The 30million-litre reserves located in Kirinya in Jinja were constructed as national fuel reserves and the facility had a ship to supply fuel to Gapco depots nearby
JINJA. The National Pipeline Company of Uganda (NPCU) has said they are exploring ways of re-introducing fuel barge services on Lake Victoria to lower the cost of transporting fuel from Mombasa to Uganda.
Speaking at the commissioning of the national oil reserves in Jinja last week, NPCU managing director John Bosco Habumugisha said they are re-introducing the service because it is the cheapest option of transporting fuel from Mombasa to Uganda to lower fuel pump prices.
“In fuel transportation, when you transport in bulk, you lower the cost of transportation and we are looking for any opportunity to reduce the cost of transportation and we are exploring with One Petroleum Barge transportation,” he said.
A barge is a cargo ship that transports fuel, which according to Mr Habumugisha, could ferry 3 million litres a day compared to several trailers currently transporting fuel to Uganda.
Mr Habumugisha said final fuel pump prices are determined mainly by transportation and storage charges that the fuel undergoes where it pass through to reach Uganda illustrating that from Mombasa to Kampala, it costs $3296 (Shs.11m) to transport fuel by road.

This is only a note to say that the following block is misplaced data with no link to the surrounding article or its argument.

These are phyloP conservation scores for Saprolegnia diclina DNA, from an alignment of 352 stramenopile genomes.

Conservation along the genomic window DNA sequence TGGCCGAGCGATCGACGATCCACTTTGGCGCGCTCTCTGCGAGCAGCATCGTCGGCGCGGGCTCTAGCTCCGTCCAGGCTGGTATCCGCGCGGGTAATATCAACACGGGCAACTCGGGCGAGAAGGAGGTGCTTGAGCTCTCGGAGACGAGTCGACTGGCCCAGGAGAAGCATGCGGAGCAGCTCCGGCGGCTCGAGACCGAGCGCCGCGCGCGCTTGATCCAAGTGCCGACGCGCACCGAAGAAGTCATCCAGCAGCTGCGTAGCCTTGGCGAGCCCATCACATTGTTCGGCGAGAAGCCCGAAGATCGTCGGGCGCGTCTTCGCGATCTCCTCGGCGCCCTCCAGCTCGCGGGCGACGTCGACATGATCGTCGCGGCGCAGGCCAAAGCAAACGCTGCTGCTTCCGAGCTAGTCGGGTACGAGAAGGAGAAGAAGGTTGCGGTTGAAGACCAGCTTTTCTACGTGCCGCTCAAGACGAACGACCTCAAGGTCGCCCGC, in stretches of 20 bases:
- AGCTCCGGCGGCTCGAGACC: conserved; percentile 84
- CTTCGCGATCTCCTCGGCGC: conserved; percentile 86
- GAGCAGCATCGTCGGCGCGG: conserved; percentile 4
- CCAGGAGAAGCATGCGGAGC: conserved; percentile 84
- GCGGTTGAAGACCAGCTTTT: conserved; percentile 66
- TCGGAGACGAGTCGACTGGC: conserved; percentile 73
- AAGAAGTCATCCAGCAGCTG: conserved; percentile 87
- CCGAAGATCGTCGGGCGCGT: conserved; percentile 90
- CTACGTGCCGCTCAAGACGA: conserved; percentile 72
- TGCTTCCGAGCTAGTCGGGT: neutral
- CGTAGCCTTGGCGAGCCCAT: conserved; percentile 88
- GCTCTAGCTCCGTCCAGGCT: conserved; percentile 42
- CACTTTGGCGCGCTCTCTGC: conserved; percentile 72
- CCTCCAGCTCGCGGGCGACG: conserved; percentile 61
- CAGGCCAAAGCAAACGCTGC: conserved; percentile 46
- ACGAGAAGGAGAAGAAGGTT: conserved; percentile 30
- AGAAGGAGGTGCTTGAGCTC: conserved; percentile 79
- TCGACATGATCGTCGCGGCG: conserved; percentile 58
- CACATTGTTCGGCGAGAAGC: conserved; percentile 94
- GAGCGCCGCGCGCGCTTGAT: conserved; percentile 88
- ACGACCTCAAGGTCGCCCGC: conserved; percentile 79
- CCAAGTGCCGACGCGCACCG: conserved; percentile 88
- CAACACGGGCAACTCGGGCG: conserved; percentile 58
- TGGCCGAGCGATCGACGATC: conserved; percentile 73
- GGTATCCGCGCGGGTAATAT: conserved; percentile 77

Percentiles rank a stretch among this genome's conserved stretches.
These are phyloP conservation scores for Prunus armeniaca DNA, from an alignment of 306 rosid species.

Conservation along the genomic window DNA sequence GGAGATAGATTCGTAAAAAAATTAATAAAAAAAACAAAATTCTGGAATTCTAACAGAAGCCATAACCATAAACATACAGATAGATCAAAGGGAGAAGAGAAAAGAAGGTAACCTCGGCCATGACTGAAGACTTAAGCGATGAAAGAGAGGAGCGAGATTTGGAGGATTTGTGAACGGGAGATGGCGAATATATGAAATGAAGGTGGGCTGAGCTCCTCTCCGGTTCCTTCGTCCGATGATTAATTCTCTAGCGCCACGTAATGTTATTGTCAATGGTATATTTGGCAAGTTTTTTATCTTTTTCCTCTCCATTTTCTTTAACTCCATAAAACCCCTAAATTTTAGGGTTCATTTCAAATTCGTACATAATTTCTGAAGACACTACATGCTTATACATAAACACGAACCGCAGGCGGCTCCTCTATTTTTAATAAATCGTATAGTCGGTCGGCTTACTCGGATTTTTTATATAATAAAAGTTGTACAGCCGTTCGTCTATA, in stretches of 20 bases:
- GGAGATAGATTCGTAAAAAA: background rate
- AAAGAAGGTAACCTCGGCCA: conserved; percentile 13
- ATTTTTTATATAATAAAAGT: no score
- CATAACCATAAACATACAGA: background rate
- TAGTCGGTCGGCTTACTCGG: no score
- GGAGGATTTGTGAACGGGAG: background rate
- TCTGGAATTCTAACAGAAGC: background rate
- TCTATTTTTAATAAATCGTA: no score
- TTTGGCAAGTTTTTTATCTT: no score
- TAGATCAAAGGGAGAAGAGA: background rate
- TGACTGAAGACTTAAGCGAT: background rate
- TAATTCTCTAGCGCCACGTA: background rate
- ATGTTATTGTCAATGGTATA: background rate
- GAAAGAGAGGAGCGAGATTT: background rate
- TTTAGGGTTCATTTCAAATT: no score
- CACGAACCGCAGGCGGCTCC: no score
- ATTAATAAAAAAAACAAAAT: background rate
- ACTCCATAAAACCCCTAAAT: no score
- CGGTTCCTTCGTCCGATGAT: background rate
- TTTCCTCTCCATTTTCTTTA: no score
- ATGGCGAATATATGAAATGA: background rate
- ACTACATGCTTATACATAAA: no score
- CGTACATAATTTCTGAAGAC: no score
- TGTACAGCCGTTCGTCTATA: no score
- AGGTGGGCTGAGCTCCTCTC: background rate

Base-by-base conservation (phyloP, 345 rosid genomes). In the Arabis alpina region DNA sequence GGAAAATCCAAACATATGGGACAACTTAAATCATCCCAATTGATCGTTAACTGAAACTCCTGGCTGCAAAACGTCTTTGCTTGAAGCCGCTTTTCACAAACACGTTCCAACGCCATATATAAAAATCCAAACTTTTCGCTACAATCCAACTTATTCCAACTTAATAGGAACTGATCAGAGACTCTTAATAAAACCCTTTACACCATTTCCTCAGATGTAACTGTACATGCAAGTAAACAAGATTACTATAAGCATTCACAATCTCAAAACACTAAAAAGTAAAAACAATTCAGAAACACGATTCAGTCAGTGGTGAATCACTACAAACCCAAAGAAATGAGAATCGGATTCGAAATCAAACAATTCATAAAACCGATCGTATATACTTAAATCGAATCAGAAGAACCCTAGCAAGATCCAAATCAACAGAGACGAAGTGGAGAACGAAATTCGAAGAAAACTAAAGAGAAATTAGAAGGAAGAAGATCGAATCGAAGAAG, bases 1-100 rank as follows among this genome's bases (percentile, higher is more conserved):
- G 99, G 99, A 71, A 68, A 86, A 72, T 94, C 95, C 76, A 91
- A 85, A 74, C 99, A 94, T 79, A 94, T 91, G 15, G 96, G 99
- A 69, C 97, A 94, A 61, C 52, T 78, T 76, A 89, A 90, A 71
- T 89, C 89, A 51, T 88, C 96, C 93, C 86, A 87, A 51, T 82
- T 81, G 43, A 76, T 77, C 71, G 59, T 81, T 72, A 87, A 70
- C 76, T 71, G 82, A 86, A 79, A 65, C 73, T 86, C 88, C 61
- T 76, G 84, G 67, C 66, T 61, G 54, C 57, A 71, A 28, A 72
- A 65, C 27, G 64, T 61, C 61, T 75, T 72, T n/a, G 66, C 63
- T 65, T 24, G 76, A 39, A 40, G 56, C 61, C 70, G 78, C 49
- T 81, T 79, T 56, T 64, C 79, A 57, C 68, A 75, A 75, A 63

By railway, he said fuel is always lost on the way, while transporting by pipeline has its challenges, leaving marine transport as the best option.
The 30million-litre reserves located in Kirinya in Jinja were constructed as national fuel reserves and the facility had a ship to supply fuel to Gapco depots nearby.
The Kirinya tanks are run through a public-private partnership with One Petroleum Uganda, the biggest bulk fuel transportation company in East Africa. The firm passed the test to run the facility during the just concluded elections in Kenya when it managed to stock fuel which did affect the pump prices in Uganda.
According to Malcolm Noronha, managing director One Petroleum, they operate the biggest fuel reserves in Mombasa owned by government and it is a common user facility for every fuel importer.
“It is the same commodity we are all dealing in so whoever wants to store their fuel with us can do that. During the Kenyan elections, we had stored up to 8 million liters but today we have about 13 million litres,” he said explaining that when fuel stocks are constant in the country, it stabilizes fuel pump prices which they have achieved in Uganda so far.